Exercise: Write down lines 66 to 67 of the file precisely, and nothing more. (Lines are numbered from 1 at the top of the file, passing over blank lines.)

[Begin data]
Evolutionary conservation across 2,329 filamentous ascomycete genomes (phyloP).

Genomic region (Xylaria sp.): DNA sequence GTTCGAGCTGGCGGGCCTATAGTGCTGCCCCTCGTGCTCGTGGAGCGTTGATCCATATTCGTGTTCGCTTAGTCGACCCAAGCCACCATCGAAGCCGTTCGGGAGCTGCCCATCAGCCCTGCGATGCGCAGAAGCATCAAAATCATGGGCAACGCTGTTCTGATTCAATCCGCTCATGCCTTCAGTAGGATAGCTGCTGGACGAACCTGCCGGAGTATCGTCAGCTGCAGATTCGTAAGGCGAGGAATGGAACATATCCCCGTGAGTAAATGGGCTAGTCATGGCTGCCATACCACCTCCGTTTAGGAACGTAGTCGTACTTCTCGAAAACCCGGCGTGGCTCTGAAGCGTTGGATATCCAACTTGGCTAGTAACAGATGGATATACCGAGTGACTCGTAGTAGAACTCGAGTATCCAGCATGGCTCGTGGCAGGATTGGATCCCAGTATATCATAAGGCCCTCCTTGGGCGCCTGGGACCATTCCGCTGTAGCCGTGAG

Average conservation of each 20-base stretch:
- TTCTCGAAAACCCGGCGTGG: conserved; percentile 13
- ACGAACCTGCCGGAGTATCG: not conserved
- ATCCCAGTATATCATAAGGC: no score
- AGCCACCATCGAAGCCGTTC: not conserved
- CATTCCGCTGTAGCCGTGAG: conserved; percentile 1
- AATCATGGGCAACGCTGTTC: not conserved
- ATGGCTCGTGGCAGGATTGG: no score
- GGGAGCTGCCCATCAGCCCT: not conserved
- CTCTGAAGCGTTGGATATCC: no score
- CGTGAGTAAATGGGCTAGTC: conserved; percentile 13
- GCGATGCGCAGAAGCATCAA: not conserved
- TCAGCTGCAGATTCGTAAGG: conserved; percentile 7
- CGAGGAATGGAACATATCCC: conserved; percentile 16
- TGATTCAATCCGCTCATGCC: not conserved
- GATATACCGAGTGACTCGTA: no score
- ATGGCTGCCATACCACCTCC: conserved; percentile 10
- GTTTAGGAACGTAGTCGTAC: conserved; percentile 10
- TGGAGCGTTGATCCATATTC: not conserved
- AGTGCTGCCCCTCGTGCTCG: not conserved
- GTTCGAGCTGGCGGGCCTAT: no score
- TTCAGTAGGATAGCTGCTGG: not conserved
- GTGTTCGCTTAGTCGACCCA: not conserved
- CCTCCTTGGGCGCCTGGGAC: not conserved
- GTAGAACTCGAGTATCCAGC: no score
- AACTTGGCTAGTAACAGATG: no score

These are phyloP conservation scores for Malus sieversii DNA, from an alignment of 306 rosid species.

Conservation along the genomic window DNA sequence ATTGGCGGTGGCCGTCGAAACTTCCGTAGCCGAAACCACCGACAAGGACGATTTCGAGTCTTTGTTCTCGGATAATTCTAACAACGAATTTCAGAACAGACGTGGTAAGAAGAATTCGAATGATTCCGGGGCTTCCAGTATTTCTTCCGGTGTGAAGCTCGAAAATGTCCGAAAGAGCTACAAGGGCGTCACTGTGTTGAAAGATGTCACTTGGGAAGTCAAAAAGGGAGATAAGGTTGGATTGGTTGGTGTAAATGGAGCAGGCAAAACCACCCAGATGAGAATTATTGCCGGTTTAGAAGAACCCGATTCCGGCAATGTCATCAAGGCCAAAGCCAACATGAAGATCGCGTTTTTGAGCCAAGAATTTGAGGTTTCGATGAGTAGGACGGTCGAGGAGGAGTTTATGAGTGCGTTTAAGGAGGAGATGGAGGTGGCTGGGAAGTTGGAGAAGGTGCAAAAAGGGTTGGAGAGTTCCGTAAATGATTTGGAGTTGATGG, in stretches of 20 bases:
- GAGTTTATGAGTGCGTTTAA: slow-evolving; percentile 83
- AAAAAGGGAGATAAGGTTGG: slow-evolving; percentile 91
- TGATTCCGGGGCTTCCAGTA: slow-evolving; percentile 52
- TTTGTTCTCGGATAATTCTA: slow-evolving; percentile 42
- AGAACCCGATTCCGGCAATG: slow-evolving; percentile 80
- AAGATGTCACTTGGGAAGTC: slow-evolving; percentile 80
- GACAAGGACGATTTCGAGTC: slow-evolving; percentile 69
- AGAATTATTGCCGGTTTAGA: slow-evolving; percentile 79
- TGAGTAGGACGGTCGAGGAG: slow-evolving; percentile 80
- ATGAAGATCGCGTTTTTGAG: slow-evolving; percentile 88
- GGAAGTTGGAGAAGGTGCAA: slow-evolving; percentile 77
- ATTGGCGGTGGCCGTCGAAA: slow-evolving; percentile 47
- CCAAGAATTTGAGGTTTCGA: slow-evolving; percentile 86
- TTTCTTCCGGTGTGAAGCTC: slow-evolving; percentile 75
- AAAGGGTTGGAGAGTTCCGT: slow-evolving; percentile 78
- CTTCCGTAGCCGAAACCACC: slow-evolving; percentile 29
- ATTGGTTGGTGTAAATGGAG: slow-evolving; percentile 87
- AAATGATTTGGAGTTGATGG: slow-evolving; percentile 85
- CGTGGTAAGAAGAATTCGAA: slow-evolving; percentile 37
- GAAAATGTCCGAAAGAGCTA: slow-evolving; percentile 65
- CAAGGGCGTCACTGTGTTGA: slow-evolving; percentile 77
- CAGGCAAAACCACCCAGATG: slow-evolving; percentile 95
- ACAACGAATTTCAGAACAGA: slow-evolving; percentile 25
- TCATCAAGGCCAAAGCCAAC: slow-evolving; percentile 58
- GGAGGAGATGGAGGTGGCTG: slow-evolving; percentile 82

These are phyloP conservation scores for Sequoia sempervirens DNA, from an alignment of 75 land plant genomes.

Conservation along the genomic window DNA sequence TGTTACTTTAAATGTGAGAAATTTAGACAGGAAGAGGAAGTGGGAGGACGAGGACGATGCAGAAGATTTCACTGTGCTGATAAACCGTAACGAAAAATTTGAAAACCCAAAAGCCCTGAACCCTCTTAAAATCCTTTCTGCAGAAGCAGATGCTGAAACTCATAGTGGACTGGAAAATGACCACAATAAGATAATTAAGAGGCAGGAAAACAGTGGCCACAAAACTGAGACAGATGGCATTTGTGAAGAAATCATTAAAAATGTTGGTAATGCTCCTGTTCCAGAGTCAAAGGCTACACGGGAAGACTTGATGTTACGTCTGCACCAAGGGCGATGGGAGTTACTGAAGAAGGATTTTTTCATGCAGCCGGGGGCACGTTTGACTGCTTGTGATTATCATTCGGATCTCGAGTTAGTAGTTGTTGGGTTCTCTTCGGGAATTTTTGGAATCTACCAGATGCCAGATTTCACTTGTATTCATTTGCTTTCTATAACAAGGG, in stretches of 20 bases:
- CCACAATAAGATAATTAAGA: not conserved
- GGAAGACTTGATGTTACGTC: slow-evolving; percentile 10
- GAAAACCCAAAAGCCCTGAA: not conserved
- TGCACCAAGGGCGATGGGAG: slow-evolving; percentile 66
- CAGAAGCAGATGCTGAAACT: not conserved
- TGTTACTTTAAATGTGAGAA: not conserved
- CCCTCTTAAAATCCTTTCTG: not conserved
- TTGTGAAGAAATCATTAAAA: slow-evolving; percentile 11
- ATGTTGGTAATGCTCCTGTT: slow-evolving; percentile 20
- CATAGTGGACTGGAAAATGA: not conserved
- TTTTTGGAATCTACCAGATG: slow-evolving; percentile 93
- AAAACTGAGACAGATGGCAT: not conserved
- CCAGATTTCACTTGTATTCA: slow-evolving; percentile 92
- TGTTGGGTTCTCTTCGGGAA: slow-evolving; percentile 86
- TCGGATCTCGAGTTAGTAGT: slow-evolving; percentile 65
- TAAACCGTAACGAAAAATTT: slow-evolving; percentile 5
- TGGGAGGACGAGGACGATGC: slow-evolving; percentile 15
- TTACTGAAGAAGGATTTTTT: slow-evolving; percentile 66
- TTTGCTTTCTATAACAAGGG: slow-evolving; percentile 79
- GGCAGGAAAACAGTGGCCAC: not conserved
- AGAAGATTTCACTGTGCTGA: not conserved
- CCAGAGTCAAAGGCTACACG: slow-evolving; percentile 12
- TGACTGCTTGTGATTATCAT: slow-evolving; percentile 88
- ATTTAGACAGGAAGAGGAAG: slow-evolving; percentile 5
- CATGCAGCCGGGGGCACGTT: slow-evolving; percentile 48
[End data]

- ATGTTGGTAATGCTCCTGTT: slow-evolving; percentile 20
- CATAGTGGACTGGAAAATGA: not conserved